A recent five-day event in Uganda, aimed at strengthening agricultural cooperatives, closed with a resolution to establish a new cooperative bank to support farmers in Malawi among other achievements.

The Cooperative Leadership Event (CLE), which took place from 26 to 30 September in Lilongwe, was the second in a series of three throughout the year. The “CLEs” are implemented across Africa, under the Enhancing Development through Cooperatives initiative.

“Key outcomes of the meeting included strengthening the leadership and management capacity of 120 representatives from 120 agricultural coops and farmer organizations, generating a brand new and very detailed dataset of this representative sample,” said CIAT and CTA representative Nicola Francesconi.

“We also facilitated a three-hour debate between farmers’ representatives – the leaders and managers of agri-coops and farmer organizations – and the Minister of Industry and Trade of Malawi, who committed to involving them and the various experts and stakeholders participating in the event, to building a centre for cooperative business education, and designing a new policy for cooperative enterprises and new cooperative bank.”

Another important outcome was that CIAT, CTA, FAO, GIZ, USADF, and the Malawian Agricultural Commodity Exchange (ACE) have committed to developing public-private partnerships to make strategic investments for cooperative agribusiness development.

Resolutions from the Cooperative Leadership Event

His Excellency the Minister of Industry and Trade of Malawi, Honorable Joseph Mwanamveka MP, officially closed the CLE, held at the Malawi Institute of Management (MIM).

 He publicly committed to involving key representatives of the network brought together by this CLE, and to designing the new cooperative legislation and policy, and a new cooperative bank for Malawi.

The Ministry of Industry and Trade of Malawi is in the process of revising the national cooperative legislation and policy to establish a cooperative bank, he said.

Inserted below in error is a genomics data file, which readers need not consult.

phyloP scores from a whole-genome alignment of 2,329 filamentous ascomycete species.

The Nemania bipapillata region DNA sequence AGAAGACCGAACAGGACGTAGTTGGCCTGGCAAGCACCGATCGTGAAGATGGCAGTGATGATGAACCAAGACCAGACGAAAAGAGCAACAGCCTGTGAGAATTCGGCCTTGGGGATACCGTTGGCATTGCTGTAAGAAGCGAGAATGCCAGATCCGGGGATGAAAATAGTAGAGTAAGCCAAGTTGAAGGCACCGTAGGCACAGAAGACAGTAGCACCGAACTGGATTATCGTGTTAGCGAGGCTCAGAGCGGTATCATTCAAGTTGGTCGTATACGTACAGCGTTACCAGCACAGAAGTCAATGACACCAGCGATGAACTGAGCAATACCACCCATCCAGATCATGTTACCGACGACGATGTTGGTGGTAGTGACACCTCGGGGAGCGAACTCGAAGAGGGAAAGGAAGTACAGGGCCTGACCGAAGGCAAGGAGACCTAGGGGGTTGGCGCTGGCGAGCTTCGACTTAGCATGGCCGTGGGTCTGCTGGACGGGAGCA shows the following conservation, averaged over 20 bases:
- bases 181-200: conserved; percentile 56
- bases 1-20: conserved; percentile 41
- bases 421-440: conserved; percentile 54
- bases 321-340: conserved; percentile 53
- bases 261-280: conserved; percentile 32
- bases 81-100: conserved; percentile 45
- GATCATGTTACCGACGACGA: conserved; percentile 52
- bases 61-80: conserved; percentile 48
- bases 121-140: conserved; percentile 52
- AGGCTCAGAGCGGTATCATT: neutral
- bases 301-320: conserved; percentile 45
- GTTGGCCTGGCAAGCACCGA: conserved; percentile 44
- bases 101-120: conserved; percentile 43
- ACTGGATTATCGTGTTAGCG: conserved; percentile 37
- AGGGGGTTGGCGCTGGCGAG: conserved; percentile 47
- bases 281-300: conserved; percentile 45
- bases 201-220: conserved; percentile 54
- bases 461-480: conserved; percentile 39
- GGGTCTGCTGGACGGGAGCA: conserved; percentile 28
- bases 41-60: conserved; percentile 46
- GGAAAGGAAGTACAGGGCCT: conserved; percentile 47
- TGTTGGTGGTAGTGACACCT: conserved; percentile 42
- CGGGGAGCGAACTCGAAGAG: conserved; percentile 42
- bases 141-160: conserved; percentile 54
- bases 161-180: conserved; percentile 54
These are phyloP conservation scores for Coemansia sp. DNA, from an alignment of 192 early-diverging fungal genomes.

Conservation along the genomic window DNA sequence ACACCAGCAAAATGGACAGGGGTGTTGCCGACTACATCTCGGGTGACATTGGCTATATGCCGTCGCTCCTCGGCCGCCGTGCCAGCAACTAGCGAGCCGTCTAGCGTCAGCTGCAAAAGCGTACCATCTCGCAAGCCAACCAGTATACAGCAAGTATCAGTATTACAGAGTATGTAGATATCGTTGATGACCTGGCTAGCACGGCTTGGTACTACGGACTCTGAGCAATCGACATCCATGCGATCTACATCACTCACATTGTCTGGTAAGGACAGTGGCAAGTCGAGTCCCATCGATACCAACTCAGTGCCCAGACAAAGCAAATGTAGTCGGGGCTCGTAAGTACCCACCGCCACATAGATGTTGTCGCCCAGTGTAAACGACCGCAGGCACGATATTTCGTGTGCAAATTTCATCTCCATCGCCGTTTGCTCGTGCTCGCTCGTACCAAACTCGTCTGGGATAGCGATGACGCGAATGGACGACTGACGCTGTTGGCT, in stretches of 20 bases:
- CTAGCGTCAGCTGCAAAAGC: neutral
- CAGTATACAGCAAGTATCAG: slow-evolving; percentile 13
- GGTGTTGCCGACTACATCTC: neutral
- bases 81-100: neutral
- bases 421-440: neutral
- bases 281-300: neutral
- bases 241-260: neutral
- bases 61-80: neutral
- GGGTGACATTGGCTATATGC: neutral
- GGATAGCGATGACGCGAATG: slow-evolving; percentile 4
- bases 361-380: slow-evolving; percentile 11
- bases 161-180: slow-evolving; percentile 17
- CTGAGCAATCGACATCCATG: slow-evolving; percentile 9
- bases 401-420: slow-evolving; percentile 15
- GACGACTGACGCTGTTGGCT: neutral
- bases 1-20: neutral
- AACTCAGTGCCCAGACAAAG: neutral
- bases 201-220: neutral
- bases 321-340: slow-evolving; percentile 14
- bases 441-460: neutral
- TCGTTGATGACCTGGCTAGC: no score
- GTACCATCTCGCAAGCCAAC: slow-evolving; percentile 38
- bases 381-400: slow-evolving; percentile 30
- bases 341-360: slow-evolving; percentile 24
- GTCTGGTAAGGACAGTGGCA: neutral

The Minister publicly endorsed the request of all the participants to work together and establish “Centers of Excellence” for cooperative education, and to continue organizing CLEs on a regular basis.

 CLE aims and activities

The CLE was organized by CIAT in partnership with fifteen institutions, including GIZ, FAO, NCBA-CLUSA, USADF, OXFAM, and OCDC.

One cooperative member attending the training said: “This training has been an advantage to us; we would also like to thank the Ministry for pledging to work hand in hand with us, and to work with our cooperative banks,” to help farmers get more affordable access to credit.

Like the previous event, which took place in May in Uganda, the CLE in Malawi was designed to:

  • Strengthen the leadership and management of national agricultural cooperatives (agri-coops) and farmer organizations (FOs), as well as the understanding of cooperative business models among the local staff of NGOs and private companies, and among students of local Universities.
  • Generate new, detailed, and rigorous data to feed research for guiding policy-making and capacity building efforts.
  • Facilitate group coaching, knowledge exchanges, mutual learning, peer pressure, professional networking, and collective advocacy.

The event registered 175 participants per day, on average, most of them leaders and managers of agri-coops and FOs (about 120 people), and the rest included representatives from NGOs, donor agencies, international organizations, national farmer unions, the private sector, Ministry of Agriculture, Ministry of Industry and Trade, and students from local universities.

CLE’s main activities:

  • Collection of data about Malawian agri-coops and FOs and their leaders and managers.
  • Interactive training based on the “Cooperative Life Cycle Framework.”
  • Focus group discussions about the life cycles of participants’ agri-coops and FOs.
  • Panel discussions on public policy, public-private partnerships and private finance.
  • Outdoor fair to promote new business and development opportunities.
  • Debriefing session for participants to draw conclusions and recommendations.
  • Structured debate between participants’ representatives and the Minister of Industry and Trade.
  • Closing ceremony.

Read: CLE Malawi report

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